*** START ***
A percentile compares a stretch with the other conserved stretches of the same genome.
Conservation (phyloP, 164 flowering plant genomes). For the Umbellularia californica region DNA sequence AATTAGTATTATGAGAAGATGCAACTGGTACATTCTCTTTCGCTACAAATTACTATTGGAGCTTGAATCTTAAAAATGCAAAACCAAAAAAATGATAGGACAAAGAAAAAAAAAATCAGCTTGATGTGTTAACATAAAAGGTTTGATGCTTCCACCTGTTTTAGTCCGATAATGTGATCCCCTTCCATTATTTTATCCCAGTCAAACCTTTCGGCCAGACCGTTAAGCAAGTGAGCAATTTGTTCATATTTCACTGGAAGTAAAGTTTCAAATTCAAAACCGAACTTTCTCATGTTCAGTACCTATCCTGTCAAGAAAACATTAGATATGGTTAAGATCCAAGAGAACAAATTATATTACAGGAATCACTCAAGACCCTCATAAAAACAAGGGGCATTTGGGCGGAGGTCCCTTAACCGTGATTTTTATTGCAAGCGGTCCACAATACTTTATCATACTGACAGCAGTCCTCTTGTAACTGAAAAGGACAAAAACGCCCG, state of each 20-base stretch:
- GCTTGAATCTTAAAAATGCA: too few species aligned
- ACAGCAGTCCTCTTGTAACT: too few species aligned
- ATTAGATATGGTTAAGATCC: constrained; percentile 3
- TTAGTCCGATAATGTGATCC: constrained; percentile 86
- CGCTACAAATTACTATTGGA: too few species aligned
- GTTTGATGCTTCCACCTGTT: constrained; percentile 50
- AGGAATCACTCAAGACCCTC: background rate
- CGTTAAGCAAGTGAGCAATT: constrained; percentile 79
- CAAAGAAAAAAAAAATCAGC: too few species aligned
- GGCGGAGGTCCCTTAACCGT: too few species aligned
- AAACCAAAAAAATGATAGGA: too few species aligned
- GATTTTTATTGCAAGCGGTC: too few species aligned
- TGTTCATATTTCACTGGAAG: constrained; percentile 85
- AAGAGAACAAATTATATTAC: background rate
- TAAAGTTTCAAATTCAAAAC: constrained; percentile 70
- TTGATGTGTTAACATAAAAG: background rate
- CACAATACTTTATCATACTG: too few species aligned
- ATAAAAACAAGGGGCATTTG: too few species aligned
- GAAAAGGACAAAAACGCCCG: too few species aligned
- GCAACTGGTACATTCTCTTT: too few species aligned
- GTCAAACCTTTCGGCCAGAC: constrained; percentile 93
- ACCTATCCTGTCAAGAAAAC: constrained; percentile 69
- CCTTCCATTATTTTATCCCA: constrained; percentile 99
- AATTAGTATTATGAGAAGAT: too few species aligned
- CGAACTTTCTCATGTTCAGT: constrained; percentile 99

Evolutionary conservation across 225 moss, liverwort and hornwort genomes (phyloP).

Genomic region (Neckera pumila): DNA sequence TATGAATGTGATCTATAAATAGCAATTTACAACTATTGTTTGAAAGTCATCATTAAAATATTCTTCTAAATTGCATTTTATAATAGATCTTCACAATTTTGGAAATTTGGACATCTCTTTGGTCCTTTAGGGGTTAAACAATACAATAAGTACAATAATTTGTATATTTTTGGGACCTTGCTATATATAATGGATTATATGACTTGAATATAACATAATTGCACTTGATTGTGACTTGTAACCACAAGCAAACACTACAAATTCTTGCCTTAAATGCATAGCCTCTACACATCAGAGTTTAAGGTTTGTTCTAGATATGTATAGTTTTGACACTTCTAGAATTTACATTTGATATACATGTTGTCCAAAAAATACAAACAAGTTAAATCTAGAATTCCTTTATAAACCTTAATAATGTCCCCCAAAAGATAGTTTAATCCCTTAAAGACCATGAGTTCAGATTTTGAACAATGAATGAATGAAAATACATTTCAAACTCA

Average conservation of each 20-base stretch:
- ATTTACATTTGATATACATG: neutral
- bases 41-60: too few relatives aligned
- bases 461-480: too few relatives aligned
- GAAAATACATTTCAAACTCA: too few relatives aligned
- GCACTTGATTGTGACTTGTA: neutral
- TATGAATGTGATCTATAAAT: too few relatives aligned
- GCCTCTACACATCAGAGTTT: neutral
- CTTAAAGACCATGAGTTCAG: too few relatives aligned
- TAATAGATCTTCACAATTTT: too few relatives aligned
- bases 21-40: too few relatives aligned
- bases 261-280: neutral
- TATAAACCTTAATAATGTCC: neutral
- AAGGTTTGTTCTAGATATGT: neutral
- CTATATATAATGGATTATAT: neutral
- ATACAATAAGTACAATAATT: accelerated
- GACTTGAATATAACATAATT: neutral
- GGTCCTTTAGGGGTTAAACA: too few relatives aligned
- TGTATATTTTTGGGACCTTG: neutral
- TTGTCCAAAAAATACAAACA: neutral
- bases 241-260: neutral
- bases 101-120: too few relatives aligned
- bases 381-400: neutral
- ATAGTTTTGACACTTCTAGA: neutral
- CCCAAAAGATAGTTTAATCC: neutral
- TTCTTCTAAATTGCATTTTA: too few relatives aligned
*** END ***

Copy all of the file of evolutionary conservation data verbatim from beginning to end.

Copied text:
A percentile compares a stretch with the other conserved stretches of the same genome.
Conservation (phyloP, 164 flowering plant genomes). For the Umbellularia californica region DNA sequence AATTAGTATTATGAGAAGATGCAACTGGTACATTCTCTTTCGCTACAAATTACTATTGGAGCTTGAATCTTAAAAATGCAAAACCAAAAAAATGATAGGACAAAGAAAAAAAAAATCAGCTTGATGTGTTAACATAAAAGGTTTGATGCTTCCACCTGTTTTAGTCCGATAATGTGATCCCCTTCCATTATTTTATCCCAGTCAAACCTTTCGGCCAGACCGTTAAGCAAGTGAGCAATTTGTTCATATTTCACTGGAAGTAAAGTTTCAAATTCAAAACCGAACTTTCTCATGTTCAGTACCTATCCTGTCAAGAAAACATTAGATATGGTTAAGATCCAAGAGAACAAATTATATTACAGGAATCACTCAAGACCCTCATAAAAACAAGGGGCATTTGGGCGGAGGTCCCTTAACCGTGATTTTTATTGCAAGCGGTCCACAATACTTTATCATACTGACAGCAGTCCTCTTGTAACTGAAAAGGACAAAAACGCCCG, state of each 20-base stretch:
- GCTTGAATCTTAAAAATGCA: too few species aligned
- ACAGCAGTCCTCTTGTAACT: too few species aligned
- ATTAGATATGGTTAAGATCC: constrained; percentile 3
- TTAGTCCGATAATGTGATCC: constrained; percentile 86
- CGCTACAAATTACTATTGGA: too few species aligned
- GTTTGATGCTTCCACCTGTT: constrained; percentile 50
- AGGAATCACTCAAGACCCTC: background rate
- CGTTAAGCAAGTGAGCAATT: constrained; percentile 79
- CAAAGAAAAAAAAAATCAGC: too few species aligned
- GGCGGAGGTCCCTTAACCGT: too few species aligned
- AAACCAAAAAAATGATAGGA: too few species aligned
- GATTTTTATTGCAAGCGGTC: too few species aligned
- TGTTCATATTTCACTGGAAG: constrained; percentile 85
- AAGAGAACAAATTATATTAC: background rate
- TAAAGTTTCAAATTCAAAAC: constrained; percentile 70
- TTGATGTGTTAACATAAAAG: background rate
- CACAATACTTTATCATACTG: too few species aligned
- ATAAAAACAAGGGGCATTTG: too few species aligned
- GAAAAGGACAAAAACGCCCG: too few species aligned
- GCAACTGGTACATTCTCTTT: too few species aligned
- GTCAAACCTTTCGGCCAGAC: constrained; percentile 93
- ACCTATCCTGTCAAGAAAAC: constrained; percentile 69
- CCTTCCATTATTTTATCCCA: constrained; percentile 99
- AATTAGTATTATGAGAAGAT: too few species aligned
- CGAACTTTCTCATGTTCAGT: constrained; percentile 99

Evolutionary conservation across 225 moss, liverwort and hornwort genomes (phyloP).

Genomic region (Neckera pumila): DNA sequence TATGAATGTGATCTATAAATAGCAATTTACAACTATTGTTTGAAAGTCATCATTAAAATATTCTTCTAAATTGCATTTTATAATAGATCTTCACAATTTTGGAAATTTGGACATCTCTTTGGTCCTTTAGGGGTTAAACAATACAATAAGTACAATAATTTGTATATTTTTGGGACCTTGCTATATATAATGGATTATATGACTTGAATATAACATAATTGCACTTGATTGTGACTTGTAACCACAAGCAAACACTACAAATTCTTGCCTTAAATGCATAGCCTCTACACATCAGAGTTTAAGGTTTGTTCTAGATATGTATAGTTTTGACACTTCTAGAATTTACATTTGATATACATGTTGTCCAAAAAATACAAACAAGTTAAATCTAGAATTCCTTTATAAACCTTAATAATGTCCCCCAAAAGATAGTTTAATCCCTTAAAGACCATGAGTTCAGATTTTGAACAATGAATGAATGAAAATACATTTCAAACTCA

Average conservation of each 20-base stretch:
- ATTTACATTTGATATACATG: neutral
- bases 41-60: too few relatives aligned
- bases 461-480: too few relatives aligned
- GAAAATACATTTCAAACTCA: too few relatives aligned
- GCACTTGATTGTGACTTGTA: neutral
- TATGAATGTGATCTATAAAT: too few relatives aligned
- GCCTCTACACATCAGAGTTT: neutral
- CTTAAAGACCATGAGTTCAG: too few relatives aligned
- TAATAGATCTTCACAATTTT: too few relatives aligned
- bases 21-40: too few relatives aligned
- bases 261-280: neutral
- TATAAACCTTAATAATGTCC: neutral
- AAGGTTTGTTCTAGATATGT: neutral
- CTATATATAATGGATTATAT: neutral
- ATACAATAAGTACAATAATT: accelerated
- GACTTGAATATAACATAATT: neutral
- GGTCCTTTAGGGGTTAAACA: too few relatives aligned
- TGTATATTTTTGGGACCTTG: neutral
- TTGTCCAAAAAATACAAACA: neutral
- bases 241-260: neutral
- bases 101-120: too few relatives aligned
- bases 381-400: neutral
- ATAGTTTTGACACTTCTAGA: neutral
- CCCAAAAGATAGTTTAATCC: neutral
- TTCTTCTAAATTGCATTTTA: too few relatives aligned